DAY 70: Fri 22 May

A guilty secret and more blasts from the past

Guilty secret? I have probably has some form of hay fever for a very long time. I have no idea what sets it off. I have to admit that half a dozen sneezes in the morning is the nearest thing I get to sexual pleasure these days, so I am not inclined to do much about it.

Incidentally, talking about personal health, I noticed the other day that I have those little white spots on my finger nails we knew as ‘Angel Kisses’ as kids. That was a puzzlingly benign name for what we were later told meant some sort of vitamin deficiency, particularly a lack calcium in your diet. I suppose their reappearance means that ice cream is not the best calcium supplement…

Managed to grapple with (for the fourth time thanks tho unstable technology) and finish reviewing my friend and colleague’s high falutin’ paper this morning. Why can’t academics describe the theories they come up with in simple language that everyone can understand. They don’t seem to appreciate that you only need a reading age of 7 to appreciate the tabloids, and 14 to enjoy the broadsheets. I can only assume that academics only want to share their ideas with fellow inhabitants of ivory towers.

It used to upset me when I was teaching at university that the material we produced for the journalism ethics charity MediaWise <> was dismissed by colleagues as “not peer previewed” and therefor irrelevant  to research impact assessments. Yet our stuff was being downloaded 2,000 times a month all over the world, with our handbook for UNICEF The Media and Children’s Rights running to three editions and translated into more than 20 languages. At the same time I served on the board of one academic journal which had only 18 paying subscribers. Talk about a world turned upside down.  

Quite accidentally I picked up on the bizarre life of author Louis de Wohl, a name I had not heard  for at least 50 years. I used to read his colourful biographies of great Catholic saints when I was in junior seminary back in the early 1960s (see <>) I never knew what an odd and colourful character he was. Somehow i thought he was American – probably because the first books of his I read were sent to me by my Uncle Tom McGuinness in New York. I never knew he was born in Berlin and got out before his anti-Nazi sympathies got him into trouble, nor that he was an astrologer with MI5. I didn’t even know that was thing! One of his tasks was to help forge a German horoscope magazine run by a mate of Goebbels, which was then dropped over Germany to freak out those who rely on such things He was a prolific author and screenwriter. His life and works could make a compelling mini-series…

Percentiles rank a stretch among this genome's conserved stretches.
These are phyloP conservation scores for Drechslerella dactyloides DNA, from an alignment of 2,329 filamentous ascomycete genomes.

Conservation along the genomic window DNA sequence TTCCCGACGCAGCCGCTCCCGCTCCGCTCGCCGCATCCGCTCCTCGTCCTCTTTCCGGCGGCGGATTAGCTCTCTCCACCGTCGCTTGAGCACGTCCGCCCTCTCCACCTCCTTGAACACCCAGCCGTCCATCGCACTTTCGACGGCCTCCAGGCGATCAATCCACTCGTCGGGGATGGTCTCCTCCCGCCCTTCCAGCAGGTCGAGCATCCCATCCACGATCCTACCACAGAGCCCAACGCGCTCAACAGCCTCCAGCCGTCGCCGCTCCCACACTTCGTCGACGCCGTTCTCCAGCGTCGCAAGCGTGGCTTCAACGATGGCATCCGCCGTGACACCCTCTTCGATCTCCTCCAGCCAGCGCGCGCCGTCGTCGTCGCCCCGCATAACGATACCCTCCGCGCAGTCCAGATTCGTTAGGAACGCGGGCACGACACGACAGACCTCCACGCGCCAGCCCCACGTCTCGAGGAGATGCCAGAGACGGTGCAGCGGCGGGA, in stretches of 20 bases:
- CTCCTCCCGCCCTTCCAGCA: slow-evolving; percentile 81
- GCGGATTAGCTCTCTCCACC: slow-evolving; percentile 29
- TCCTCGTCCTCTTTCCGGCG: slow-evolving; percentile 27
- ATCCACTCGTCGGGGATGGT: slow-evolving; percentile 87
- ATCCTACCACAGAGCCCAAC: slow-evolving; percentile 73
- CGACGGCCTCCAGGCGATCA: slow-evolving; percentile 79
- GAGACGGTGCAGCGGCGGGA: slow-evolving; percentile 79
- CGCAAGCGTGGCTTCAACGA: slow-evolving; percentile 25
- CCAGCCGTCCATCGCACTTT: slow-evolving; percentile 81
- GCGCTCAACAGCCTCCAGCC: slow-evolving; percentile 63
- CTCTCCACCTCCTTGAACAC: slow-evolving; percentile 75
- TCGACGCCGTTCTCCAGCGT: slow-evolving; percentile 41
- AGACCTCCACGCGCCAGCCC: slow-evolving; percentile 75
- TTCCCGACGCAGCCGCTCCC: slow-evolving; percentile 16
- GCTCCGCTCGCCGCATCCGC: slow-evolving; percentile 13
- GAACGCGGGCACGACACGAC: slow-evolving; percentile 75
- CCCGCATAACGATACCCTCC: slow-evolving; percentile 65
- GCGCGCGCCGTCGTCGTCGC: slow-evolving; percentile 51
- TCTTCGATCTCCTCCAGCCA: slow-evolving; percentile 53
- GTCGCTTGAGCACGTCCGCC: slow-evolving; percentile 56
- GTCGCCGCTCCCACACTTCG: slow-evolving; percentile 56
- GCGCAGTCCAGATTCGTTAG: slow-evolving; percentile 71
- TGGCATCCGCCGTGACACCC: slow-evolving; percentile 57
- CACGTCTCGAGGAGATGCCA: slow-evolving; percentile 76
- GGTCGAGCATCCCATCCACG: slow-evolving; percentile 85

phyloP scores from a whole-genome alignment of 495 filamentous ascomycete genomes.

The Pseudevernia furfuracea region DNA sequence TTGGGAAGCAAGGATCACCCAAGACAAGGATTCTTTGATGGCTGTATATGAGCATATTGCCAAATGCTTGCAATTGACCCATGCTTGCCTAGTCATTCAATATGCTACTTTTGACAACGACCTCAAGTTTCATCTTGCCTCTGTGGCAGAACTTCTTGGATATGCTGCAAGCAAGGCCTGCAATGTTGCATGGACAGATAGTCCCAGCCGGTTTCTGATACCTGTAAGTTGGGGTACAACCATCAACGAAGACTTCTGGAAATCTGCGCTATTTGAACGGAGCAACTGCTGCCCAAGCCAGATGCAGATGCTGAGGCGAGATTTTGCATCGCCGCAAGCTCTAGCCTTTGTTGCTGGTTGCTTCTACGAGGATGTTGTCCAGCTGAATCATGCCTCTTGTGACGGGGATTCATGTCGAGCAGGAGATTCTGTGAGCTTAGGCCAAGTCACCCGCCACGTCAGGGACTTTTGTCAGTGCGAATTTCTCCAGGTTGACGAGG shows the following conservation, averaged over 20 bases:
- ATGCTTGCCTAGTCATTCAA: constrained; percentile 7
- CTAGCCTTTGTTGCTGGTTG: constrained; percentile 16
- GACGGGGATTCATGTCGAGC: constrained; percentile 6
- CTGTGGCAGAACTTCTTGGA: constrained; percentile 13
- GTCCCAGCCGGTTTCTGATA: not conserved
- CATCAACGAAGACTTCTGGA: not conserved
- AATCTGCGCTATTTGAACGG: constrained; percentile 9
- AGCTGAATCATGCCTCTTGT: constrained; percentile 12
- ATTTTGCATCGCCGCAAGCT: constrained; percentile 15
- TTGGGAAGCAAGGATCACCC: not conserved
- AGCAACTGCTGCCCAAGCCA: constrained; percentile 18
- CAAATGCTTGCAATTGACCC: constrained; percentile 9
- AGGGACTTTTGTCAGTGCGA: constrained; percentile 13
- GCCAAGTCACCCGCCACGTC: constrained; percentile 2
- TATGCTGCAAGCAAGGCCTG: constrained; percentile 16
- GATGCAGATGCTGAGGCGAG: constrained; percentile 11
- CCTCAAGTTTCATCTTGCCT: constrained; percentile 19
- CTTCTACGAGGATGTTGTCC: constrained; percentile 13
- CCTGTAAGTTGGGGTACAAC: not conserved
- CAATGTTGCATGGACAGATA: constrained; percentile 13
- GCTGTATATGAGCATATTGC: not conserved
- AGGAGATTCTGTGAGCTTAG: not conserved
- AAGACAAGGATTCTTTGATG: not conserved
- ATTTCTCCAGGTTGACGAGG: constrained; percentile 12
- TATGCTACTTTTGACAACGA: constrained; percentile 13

No sign of the the boys at lunchtime for the final chapter of Culann, so  I amused myself with the popular challenge on Twitter of changing one letter to ruin a band. I came up with The Toe; The Sinks; Whim; The Mankeys; The Beach Toys; Small Feces; Smell faces; Piss; Ian Drury and the Blackheads; The Sex Pustils; Sour Tops; Talking Deads; The Foody Blues; Pratty Things.

Friends and family then came up with Humble Pee; Poxy Music; Stink; The Ham; Sadness; Slack Sabbath; Pike and Tuna Turner; Gums and Roses; Nuns and Roses Pretty Thongs; Rake That; The Slash. This one could run and run.

But desire the wind outside sou watering and gardening needs to be done.I picked the wrong day to move the climbing French beans.The wind had them over in no time.

I shall pass over Priti Patel’s No 10 presser. For some reason when the virus has been at its most virulent there have been no controls at airports, but now it appears to be easing off a compulsory two week quarantine is imposed (from 8 June) at pain of a £1,000 fine. She really is the least sympathetic of politicians and I can barely watch her performance. No sign of sincerity in anything she says, even when she closes by mentioning the victims of terror attacks.

When my house guest appears to prepare an Iftar of leftovers he tells me he thinks we have a little visitor behind the washing machine. So it looks like the mouse seen outside yesterday has moved in with us. I shall get a humane trap and find it a new hime. And I thought we were done with rodents!

Tomorrow afternoon we have a Zoom meeting with distant cousins I have never met in America. I must make sure I don’t mention Trump! But for now after watching Gogglebox, I shall settle down with Renoir’s La Bete Humaine made in 1938, again with Jean Gabin, based on Zola’s classic.

Last night I got hooked on the surprise Netflix series Shtisel – a soap set among Israel’s most Orthodox Jews – thinking there were just six episode. x It turns out there are two seasons with 12 episodes in each. I’m not sure I’ll last that long. And it is such a strange and rather sad milieu. 

Mike J

Journalist, trainer, editor; storyteller; amateur historian.

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